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Venezuela Chronicles: The Latest News

By George Cleary


Ejido, October 4, 2019

My dear friends in the U.S.,

Your interest in the Venezuelan crisis is most comforting. What most depresses us is the lack of interest and understanding of our situation among people in other countries. MOST people my son in Indianapolis meets think Venezuela is in Asia.

Since the letter I sent to John Marlin on the 22nd past, there have been some new developments, which merit commentary.

1. The electricity shortages have worsened on a national level. Some states, Zulia, most notably (the most populated state, and the site of all the oil), have been reduced by the rationing to practical paralysis. Of course, in the center of Caracas, where Maduro and his representatives are, there’s plenty. They never feel it. So much for “greater pressure.”

2. A few small opposition parties have launched a new effort, called something like the National Negotiation Table, in which they rather quickly reached an “agreement” with the Maduro government, calling for the reincorporation of the socialist deputies to the National Assembly, and a reorganization of a new Supreme Electoral Council. This brings to mind several points. It is a further show of the disorganization of the opposition parties, because none of the principal ones (Accion Democrática, COPEI, Primera Justicia, Un Nuevo Tiempo, etc.) participated. It also shows the coherence of the regimen’s activities because they provoked a notable division in the opposition (with the major part still supporting Guaidó) at no cost to them. But it also shows that Guaidó’s call for all negotiation to start with an end to the “usurpation” (i.e., Maduro’s resignation or removal) is increasingly unattractive because of its apparent impossibility. As to the points of the agreement, the socialist deputies had withdrawn from the National Assembly (controlled by the opposition) due to their being unable to influence anything there, and being needed by the regimen to staff the Constituyent Assembly, which they controlled. Their return would seem to lend certain legitimacy to the National Assembly in the eyes of the Maduro government, which considers its acts to be illegal for “desacato” (disrespect) to the Supreme Court’s order about some deputies (which I won’t go into), but it also permits them to plant difficulties like proposing an investigation into the ties of oppositions leaders to the paramilitary forces in Colombia.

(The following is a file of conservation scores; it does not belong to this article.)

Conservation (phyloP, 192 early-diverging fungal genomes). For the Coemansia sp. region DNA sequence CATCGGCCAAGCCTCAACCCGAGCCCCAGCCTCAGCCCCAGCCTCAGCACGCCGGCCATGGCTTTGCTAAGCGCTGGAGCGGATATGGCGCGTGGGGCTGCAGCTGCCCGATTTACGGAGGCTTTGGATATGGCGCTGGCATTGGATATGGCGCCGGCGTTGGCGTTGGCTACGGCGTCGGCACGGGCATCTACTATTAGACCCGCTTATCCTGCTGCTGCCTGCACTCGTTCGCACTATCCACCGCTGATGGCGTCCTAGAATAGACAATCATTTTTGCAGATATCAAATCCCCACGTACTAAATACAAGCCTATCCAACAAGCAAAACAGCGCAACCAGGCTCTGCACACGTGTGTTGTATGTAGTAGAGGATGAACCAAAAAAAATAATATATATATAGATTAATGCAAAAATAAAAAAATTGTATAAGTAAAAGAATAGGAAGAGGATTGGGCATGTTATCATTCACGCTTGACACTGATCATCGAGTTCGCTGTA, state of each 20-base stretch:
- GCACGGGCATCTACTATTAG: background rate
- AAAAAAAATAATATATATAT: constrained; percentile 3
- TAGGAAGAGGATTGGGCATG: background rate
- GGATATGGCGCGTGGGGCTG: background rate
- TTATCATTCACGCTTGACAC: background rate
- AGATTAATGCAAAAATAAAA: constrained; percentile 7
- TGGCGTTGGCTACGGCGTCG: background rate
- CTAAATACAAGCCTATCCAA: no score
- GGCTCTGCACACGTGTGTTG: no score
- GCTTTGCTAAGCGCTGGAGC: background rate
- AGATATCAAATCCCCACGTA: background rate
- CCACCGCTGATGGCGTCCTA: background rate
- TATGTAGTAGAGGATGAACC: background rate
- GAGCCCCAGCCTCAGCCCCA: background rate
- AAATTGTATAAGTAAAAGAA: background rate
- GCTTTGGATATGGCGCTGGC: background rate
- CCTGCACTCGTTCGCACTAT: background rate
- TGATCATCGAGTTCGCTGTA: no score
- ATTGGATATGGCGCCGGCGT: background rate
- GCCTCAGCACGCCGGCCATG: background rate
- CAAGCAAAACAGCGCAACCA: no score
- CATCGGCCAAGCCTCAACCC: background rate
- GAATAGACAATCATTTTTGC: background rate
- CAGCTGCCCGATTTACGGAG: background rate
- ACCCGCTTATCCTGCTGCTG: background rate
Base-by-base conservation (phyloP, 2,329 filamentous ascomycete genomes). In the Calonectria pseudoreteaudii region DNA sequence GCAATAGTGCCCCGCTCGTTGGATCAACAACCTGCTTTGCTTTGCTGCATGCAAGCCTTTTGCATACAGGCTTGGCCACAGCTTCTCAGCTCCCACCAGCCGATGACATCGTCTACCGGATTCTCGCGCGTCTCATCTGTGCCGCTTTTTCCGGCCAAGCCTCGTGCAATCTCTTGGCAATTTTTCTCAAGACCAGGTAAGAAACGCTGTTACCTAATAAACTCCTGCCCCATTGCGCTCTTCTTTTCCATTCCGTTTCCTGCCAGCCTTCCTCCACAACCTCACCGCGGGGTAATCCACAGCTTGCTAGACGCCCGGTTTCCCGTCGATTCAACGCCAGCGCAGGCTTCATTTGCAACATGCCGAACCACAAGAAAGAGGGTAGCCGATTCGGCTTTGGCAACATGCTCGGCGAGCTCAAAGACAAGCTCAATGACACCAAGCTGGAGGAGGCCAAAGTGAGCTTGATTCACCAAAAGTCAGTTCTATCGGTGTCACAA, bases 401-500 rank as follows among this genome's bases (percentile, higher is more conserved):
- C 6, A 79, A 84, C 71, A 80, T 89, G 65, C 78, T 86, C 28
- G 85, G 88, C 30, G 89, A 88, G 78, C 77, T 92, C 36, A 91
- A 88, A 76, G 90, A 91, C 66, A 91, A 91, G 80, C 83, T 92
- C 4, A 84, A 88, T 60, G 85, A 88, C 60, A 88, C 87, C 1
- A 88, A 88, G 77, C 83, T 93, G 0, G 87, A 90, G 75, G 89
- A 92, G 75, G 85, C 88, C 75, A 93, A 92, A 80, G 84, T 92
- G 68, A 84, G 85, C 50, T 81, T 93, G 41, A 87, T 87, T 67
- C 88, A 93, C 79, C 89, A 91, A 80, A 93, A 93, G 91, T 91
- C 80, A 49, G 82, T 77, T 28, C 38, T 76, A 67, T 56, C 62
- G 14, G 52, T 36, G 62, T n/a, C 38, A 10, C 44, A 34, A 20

Ed. Note: George’s earlier feature on Venezuela for our website was in August of 2018, and you can read it here.